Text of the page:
While many of Kentucky's elected officials have so far stayed silent on President Donald Trump's executive order related to immigration and refugees, at least one western Kentucky GOP leader says Trump is simply fulfilling campaign promises.
Greg DeLancey is Chair of the Murray-Calloway County Republican Party. He said preventing 'dangerous people' from coming into the country and greater border protection is what Trump campaigned on. DeLancey said the order is to try to prevent people coming in from countries that have a history of training and exporting terrorists without first vetting them.
"I think as a whole it's important to have control of immigration policy and to really utilize the current laws on the books... essentially trying to use the current laws to protect our citizenry," He said.
DeLancey said the attention given to this particular issue is embellished by people who 'just don't like Trump, period,' or are trying to paint a picture of anti-immigration or as being against people trying to come into the country to seek asylum. "Some of the news media appears to have tried to utilize this issue as another indication that President Trump is overboard. Comparing to past presidencies and what's happened in the past it's really no different than past regulations and laws that we've had."
Trump has said the order is an extension of an Obama administration policy - that the seven countries had been flagged as 'areas of concern' regarding travel visas in 2015, which according to Snopes has a mixture of truth. Trump also compared the order to an order by Obama in 2011 that temporarily restricted people from Iraq, due to actions by two refugees in Kentucky, which FactCheck.org explains as being a faulty comparison.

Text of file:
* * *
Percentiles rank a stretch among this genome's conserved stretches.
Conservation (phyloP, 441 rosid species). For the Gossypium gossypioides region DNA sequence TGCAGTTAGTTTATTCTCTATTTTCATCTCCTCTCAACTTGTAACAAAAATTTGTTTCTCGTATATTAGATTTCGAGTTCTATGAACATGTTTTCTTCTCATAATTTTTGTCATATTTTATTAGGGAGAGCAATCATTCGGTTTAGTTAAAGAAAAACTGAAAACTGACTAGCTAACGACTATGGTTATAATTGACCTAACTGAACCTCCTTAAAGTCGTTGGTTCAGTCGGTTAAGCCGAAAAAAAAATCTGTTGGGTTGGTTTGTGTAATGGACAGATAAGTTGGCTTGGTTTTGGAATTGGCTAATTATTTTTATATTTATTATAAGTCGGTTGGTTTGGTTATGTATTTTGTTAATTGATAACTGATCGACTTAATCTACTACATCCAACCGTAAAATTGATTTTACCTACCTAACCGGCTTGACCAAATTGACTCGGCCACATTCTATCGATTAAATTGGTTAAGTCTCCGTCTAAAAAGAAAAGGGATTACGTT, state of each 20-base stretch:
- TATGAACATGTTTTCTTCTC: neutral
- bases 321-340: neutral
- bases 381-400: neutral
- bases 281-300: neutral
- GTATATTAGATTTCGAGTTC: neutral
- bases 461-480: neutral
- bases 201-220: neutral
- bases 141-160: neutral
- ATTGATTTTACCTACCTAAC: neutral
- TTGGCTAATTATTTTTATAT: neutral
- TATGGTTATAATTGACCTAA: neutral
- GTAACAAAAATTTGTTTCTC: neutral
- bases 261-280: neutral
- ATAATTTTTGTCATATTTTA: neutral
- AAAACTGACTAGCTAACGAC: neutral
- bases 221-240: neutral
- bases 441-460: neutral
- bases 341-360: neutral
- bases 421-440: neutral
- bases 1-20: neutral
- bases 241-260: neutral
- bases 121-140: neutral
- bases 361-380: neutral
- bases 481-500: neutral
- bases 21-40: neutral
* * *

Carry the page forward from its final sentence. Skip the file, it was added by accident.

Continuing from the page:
Regarding whether or not the order is a 'Muslim ban' (which has become shorthand for the order, despite a rebuff from Trump who insists it is not a Muslim ban - though he has previously called for a ban on Muslim immigration) has the potential for legal battles calling attention to the 1st Amendment: "Congress shall make no law respecting an establishment of religion, or prohibiting the free exercise thereof." Whether or not non-citizens or illegal immigrants are protected by the Constitution usually points to an interpretation of the 14th amendment: "nor shall any State deprive any person of life, liberty, or property, without due process of law; nor deny to any person within its jurisdiction the equal protection of the laws." (this is not necessarily a simple argument - also here).
On this matter, DeLancey said the Constitution allows for a variety of belief. He feels people who are not citizens don't have the same benefits under the Constitution and that arriving through legal channels involves a lot of standards. "We need to figure out who people are... And that's why I think some people are going overboard on this whole issue. They just want to find something that fits the narrative of 'Donald Trump is not qualified to be president.'"
Urging calm, DeLancey recommends a 'wait and see' approach. He said, "Ultimately we'll be better off if we make sure that those people who are coming into our country are legitimate in the sense that 'Do they have a need to be here?' 'Are they looking to find asylum because of some persecution?' or 'Because they are left without a country?"
He said those affected by the ban are a small percentage of people coming into the United States.